Canadian stocks erased gains in the final hour of trading, paring the longest monthly winning streak in three years, as drop among miners offset gains in industrial and energy shares amid an unexpected acceleration in growth.
Mega Brands Inc., the world’s second-largest maker of snap-together blocks after Lego A/S, surged 36 percent after Mattel Inc. agreed to buy the toymaker. Atlantic Power Corp., which runs electricity generation stations, jumped 3.9 percent after posting the first per-share profit in three quarters. OceanaGold Corp. slumped 3.3 percent as gold fell for the second time in three days. Valeant Pharmaceuticals International Inc. dropped the most since June.
The Standard & Poor’s/TSX Composite Index fell 5.15 points, or less than 0.1 percent to 14,209.59 at 4 p.m. in Toronto, erasing an earlier gain of as much as 0.5 percent. The benchmark equity gauge advanced 3.8 percent in February, an eighth straight monthly gain. The index earlier surpassed its highest closing level since 2008.
“We’ve seen some choppiness on both sides so far this year, some volatility,” said Youssef Zohny, portfolio manager at Stenner Investment Partners of Richardson GMP Ltd. from Vancouver. Richardson GMP manages C$26 billion ($23 billion). “It’s possible there was some portfolio rebalancing and some profit-taking today at the end of a very good month.”
Canada’s economy grew 2.9 percent in the fourth quarter compared with 2.7 percent in the prior three months as consumer spending increased and companies added to inventories. Economists had projected growth to slow to 2.6 percent.
Bank of Canada Governor Stephen Poloz has said there is “significant slack” in the economy and that it will take about two years to reach full output. Economists predict he will keep his benchmark interest rate at 1 percent at a March 5 policy announcement.
“You have an economy that’s growing but not growing so fast that the central bank has to take away the punchbowl. Growth of 2.5 percent to 3 percent isn’t bad, and there are no worries about rising interest rates,” said Michael O’Brien, fund manager at TD Asset Management Inc. in Toronto. He helps manage C$218.3 billion with the firm.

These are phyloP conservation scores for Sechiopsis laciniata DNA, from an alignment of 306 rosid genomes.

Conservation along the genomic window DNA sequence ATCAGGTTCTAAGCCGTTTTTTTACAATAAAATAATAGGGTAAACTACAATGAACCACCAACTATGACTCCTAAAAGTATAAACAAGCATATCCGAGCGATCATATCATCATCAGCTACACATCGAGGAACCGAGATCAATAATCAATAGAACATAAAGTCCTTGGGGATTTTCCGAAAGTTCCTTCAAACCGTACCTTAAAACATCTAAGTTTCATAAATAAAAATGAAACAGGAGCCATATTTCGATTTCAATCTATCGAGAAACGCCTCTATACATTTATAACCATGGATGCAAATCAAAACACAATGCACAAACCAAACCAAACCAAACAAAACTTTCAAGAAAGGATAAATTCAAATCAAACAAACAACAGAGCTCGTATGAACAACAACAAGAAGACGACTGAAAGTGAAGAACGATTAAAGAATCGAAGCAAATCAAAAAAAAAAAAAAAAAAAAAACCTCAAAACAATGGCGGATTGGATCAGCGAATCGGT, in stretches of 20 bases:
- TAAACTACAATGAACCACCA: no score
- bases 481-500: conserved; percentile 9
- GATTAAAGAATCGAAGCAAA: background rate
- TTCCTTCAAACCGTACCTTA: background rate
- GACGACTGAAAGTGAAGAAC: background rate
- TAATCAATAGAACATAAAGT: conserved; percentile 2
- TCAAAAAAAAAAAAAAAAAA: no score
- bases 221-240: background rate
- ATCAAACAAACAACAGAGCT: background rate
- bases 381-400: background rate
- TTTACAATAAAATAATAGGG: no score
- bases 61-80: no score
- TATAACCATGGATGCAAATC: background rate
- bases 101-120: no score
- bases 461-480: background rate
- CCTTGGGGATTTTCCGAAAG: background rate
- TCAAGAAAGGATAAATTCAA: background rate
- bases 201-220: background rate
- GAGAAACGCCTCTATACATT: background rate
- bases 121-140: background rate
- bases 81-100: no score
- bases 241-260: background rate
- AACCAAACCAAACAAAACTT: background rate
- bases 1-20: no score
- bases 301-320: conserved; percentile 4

Information technology stocks tumbled 1.2 percent as a group as four of 10 industries declined on trading volume 4 percent below the 30-day average.
BlackBerry Ltd. dropped 5.4 percent to C$11.05, the biggest decline in the S&P/TSX. A company spokesman said BlackBerry has no current plans to release a new tablet, in response to a report from the website Pocket-Lint.
Valeant fell 4.2 percent to C$6.90, paring its advance this year to 27 percent.
OceanaGold lost 3.3 percent to C$2.65 and Agnico Eagle Mines slipped 3 percent to C$35.53 as gold futures dropped 0.8 percent to $1,321.60 an ounce in New York. The metal price has rallied 9.9 percent this year, rebounding from the worst loss since 1981 last year.
Mega Brands soared 36 percent to C$17.72, the biggest gain since December 2009, after Mattel agreed to buy the company for $460 million. The board of Montreal-based Mega Brands unanimously approved the deal and investors holding 39 percent of the stock, including Chief Executive Officer Marc Bertrand and Fairfax Financial Holdings Ltd., have agreed to the sale.
Surge Energy Inc. rallied 3.5 percent to C$5.90 after buying a 20 percent block of shares in Longview Oil Corp. for C$41.4 million. Surge would like to pursue a “mutually beneficial business combination” with Longview, the company said in a statement. Longview advanced 4.7 percent to C$5.38.
Atlantic Power rose 3.9 percent to C$2.90 after posting adjusted earnings of 4 cents a share, following losses of 32 cents and 2 cents in the two previous quarters.
The company decided to defer a decision on whether to reduce its dividend, which may cause shares to temporarily rise, Nelson Ng, analyst with RBC Capital Markets, said in a note to clients. Ng said a cut is “much needed.”